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Grandma’s Pickles Story: Sharing Grandma’s Rakkyo with the World


1) The Homemade flavor of grandma’s tsukemono

Tsukemono sold in a Hawaiian supermarket. Several types of tsukemono are available in store. Recently, private brands have been spotted more often. (Pictured: Maui Takuan by M. Uradomo Farms, Inc.)

Currently, a wide variety of Japanese food items can be found at Japanese super markets in America. Amongst them are tsukemono (Japanese pickled vegetables) which can be found in multiple styles, from asazuke (lightly pickled vegetables) to nukazuke (vegetables pickled in brine and fermented rice bran), using various vegetables such as ginger, cucumber, Chinese cabbage, and Japanese leeks.

In addition to the goods exported from Japan, nowadays we are starting to see local Japanese food manufacturers producing tsukemono and selling them under a private brand. The flavor of the tsukemono, although slightly customized to appeal more to locals, is comparable to its Japanese counterpart.

These tsukemono are sold in American supermarkets, just as they are in grocery stores in Japan. However, for someone like me who grew up in the countryside of Kyushu (southern Japan), there is a strong tendency to identify “Tsukemono” as something that is “Homemade”.

Part of the reason for that is because I grew up eating my grandma’s homemade rakkyo (sour-sweet pickle of Japanese leek) and umeboshi (pickled dried plums) at my grandparents’ farmhouse. Every year, as soon as the vegetables in season were harvested, my grandma would make the tsukemono and it would show up on the table for our meals for the rest of the year. That was business as usual during my upbringing in the countryside.

Photo of my grandparents holding my infant mother on their countryside farm in Kyushu, Japan. Several types of tsukemono were made in many countryside households back then.

2) Connecting to my family’s roots through the Japanese dietary culture

After graduating college, I lived in Honolulu for three years to attend graduate school. I happened to have an uncle from my grandma’s side of the family living in Honolulu. Although we had kept in touch with his family, it was actually the first time meeting my Nikkei relatives. After crossing the ocean, I discovered two things: how the Nikkei community connected to our family roots, and how “TSUKEMONO”—a staple in Japanese dietary culture—had ingrained itself in the local dietary culture.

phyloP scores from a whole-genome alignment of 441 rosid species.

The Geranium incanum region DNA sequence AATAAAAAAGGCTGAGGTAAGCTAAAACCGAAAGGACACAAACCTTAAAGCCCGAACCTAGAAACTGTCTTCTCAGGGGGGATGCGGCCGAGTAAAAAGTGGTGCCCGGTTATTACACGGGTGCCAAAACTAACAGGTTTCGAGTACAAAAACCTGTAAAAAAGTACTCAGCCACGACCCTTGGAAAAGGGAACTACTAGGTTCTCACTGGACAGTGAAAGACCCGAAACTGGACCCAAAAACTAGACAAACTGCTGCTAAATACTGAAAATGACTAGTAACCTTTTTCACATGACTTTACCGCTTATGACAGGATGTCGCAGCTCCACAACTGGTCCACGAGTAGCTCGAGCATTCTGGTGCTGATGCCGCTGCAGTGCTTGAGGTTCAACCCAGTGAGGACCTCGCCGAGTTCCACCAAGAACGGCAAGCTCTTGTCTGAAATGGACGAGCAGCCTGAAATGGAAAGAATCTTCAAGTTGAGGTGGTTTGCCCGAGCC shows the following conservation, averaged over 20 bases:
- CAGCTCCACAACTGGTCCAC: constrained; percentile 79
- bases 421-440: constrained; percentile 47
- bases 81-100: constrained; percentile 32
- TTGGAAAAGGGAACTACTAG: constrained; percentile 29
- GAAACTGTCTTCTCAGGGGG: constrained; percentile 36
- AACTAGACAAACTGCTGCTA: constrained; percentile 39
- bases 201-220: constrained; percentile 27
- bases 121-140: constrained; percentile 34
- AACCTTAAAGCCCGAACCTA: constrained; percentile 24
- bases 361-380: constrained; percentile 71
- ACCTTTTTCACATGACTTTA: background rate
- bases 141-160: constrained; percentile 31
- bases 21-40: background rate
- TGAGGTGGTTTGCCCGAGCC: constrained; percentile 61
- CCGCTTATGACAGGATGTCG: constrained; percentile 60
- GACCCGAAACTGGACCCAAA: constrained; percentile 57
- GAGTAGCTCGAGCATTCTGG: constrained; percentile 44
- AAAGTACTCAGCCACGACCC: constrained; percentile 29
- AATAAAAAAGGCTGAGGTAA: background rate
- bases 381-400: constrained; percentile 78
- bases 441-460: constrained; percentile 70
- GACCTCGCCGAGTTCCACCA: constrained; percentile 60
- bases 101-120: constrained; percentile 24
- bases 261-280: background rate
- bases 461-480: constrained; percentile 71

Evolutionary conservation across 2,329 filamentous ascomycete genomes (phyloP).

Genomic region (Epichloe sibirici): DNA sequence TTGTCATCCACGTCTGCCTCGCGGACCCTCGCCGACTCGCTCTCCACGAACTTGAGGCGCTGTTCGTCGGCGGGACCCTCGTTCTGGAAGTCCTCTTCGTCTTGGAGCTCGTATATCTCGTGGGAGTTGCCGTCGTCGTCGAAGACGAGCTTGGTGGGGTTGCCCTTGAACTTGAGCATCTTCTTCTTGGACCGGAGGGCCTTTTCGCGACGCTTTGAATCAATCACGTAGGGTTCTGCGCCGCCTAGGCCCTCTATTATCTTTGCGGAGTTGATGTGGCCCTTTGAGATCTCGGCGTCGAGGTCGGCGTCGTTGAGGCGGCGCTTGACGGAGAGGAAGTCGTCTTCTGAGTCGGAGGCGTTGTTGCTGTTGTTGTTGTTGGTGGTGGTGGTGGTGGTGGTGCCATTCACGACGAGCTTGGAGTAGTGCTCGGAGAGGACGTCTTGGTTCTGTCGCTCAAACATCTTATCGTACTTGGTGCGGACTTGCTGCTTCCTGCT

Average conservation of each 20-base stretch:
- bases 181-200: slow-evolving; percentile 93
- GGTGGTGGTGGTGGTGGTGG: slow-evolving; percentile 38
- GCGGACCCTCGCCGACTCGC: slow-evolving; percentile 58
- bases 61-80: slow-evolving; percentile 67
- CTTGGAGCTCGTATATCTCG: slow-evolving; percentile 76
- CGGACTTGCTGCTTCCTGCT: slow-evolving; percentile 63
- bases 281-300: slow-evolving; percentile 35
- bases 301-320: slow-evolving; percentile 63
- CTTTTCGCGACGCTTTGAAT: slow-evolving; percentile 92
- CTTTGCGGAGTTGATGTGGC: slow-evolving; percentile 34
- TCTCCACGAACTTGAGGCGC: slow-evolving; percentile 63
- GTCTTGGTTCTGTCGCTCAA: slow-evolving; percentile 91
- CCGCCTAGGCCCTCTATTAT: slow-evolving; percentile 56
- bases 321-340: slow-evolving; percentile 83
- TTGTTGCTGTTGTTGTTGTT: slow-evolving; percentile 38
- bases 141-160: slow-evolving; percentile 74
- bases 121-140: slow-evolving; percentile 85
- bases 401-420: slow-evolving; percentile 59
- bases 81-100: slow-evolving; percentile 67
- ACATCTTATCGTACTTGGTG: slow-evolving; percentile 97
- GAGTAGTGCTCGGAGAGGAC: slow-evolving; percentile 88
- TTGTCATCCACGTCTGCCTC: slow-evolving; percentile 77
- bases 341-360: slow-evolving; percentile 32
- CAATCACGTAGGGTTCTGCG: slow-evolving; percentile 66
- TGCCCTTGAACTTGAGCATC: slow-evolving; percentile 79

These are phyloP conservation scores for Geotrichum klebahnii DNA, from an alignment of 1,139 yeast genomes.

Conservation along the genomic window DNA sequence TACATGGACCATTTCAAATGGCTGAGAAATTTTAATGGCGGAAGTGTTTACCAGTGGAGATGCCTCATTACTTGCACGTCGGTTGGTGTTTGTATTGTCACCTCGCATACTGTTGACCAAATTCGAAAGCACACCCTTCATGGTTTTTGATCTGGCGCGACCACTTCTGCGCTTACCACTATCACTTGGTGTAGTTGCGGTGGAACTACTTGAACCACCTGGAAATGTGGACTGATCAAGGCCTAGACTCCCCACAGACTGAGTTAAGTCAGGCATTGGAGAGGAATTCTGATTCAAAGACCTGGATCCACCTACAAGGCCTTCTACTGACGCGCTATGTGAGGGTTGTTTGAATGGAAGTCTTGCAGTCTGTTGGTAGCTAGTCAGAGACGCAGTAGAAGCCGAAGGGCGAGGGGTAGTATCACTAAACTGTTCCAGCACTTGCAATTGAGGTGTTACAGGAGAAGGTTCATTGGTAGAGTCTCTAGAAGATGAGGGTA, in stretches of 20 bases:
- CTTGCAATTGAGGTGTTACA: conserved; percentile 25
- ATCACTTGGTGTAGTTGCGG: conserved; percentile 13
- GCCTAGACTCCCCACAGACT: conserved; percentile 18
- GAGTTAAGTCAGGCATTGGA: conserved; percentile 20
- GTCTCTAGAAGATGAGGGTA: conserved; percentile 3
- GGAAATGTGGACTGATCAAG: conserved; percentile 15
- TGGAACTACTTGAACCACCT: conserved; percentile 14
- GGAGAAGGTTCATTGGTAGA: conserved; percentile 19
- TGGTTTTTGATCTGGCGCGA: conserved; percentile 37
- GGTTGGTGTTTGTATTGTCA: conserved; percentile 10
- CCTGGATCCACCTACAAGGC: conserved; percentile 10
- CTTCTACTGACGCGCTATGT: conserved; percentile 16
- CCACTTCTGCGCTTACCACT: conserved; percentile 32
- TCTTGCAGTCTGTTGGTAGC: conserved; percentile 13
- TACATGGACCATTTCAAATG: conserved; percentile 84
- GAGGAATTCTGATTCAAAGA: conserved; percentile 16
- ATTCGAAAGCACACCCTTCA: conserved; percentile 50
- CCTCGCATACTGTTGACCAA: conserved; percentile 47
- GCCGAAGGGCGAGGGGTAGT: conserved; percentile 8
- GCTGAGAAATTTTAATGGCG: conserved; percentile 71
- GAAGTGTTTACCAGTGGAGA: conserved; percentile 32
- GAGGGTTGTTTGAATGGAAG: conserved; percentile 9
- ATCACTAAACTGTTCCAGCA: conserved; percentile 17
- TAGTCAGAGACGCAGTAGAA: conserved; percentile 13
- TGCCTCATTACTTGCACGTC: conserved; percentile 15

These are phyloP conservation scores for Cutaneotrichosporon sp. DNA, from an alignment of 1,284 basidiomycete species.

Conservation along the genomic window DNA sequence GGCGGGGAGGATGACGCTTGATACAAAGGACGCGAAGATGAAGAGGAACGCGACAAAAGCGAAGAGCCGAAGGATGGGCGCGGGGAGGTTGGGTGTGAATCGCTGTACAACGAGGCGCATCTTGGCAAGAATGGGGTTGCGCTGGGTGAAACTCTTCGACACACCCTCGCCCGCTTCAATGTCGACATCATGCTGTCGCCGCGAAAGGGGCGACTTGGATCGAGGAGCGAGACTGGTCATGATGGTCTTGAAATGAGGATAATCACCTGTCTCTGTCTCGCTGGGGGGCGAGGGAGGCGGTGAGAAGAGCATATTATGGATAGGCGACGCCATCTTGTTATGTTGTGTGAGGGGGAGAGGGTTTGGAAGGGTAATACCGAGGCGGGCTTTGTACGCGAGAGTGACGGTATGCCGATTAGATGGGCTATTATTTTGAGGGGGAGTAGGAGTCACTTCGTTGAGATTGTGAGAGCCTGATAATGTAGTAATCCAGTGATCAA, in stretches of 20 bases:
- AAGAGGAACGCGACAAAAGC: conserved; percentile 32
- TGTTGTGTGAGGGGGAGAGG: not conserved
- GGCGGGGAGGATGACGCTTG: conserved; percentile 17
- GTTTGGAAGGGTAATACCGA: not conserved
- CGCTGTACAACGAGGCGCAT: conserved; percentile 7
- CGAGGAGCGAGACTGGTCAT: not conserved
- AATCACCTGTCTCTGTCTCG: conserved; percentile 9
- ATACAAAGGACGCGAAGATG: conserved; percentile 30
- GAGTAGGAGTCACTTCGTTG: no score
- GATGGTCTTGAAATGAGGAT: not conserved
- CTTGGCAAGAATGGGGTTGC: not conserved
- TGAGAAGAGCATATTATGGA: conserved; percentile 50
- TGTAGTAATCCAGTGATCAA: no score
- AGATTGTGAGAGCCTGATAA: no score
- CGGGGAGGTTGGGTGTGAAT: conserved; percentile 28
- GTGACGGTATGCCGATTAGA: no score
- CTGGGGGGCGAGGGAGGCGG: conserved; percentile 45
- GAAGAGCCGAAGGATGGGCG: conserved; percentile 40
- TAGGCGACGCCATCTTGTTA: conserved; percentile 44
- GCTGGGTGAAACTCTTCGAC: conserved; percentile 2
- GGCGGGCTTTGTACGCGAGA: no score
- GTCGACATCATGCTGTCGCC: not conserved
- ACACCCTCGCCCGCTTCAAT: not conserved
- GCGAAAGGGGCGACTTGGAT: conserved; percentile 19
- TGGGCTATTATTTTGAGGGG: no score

Grandma Susie and Grandpa George were Nikkei American Nisei—of the same generation as my grandparents—and their dietary habits were quite similar to that of my grandparents in Japan. Susie was a great cook and she would make her own takuan (pickled daikon radish) and pickled ginger, so while I was far away from Japan in Honolulu, there was still tsukemono on the dinner table. Apparently, the recipe for the tsukemono had been passed down to Susie from her Nikkei Issei mother. Also, back when I was young, my grandmother had been sending rakkyo, umeboshi, and other Japanese food items to Honolulu, and along with her letters she had sent the recipes to her homemade tsukemono. Ever since then, this Japanese dietary staple of “tsukemono” had bridged the ocean to preserve our family roots.

Susie took these recipes and made her own homemade tsukemono, and even sent them to her relatives in mainland USA as well as other Nikkei relatives. I felt that the Japanese cultural attitude towards preserving family ties still resonated strongly in the Nikkei community abroad.

With members of the Moiliili Hongwanji Buddhist Women’s Association. These Nikkei Hawaiian ladies are always a joy to be around. They always greet me with warm regards in my bi-annual visit to the temple.

3) Spreading TSUKEMONO culture to the world

In graduate school, I studied community development for the Nikkei community in Honolulu. This gave me an opportunity to interact often with members of the Buddhist Women’s Association of the Jodo Shinshu Hawaii Hongwanji Temple, which was one of my subjects in my dissertation.

Organic tropical fruits and vegetables harvested from Kahumana Organic Farm in Hawaii. Using local produce in conjunction with Japanese spices and my grandma’s recipe, I am hoping to produce and commercialize a unique original brand of tsukemono.

I went back to Japan once a year, and every time the local Nikkei women would eagerly wait for me to return with the rakkyo and umeboshi that I asked my grandma to make for me. They all happily accepted the tsukemono that I shared with them upon my return, saying “We’ll eat it with great care!” The homemade flavor of my grandma’s tsukemono was hugely popular with the Nikkei women, as it seemed to conjure up memories of food made by their own mothers and grandmothers. I began to wonder if I can duplicate my grandma’s homemade, country-style rakkyo and umeboshi flavor in America.

However, Japanese leeks and plums can only be harvested once a year, and they are difficult to grow in Hawaii. Therefore, most of the produce would need to be imported from mainland USA or Japan.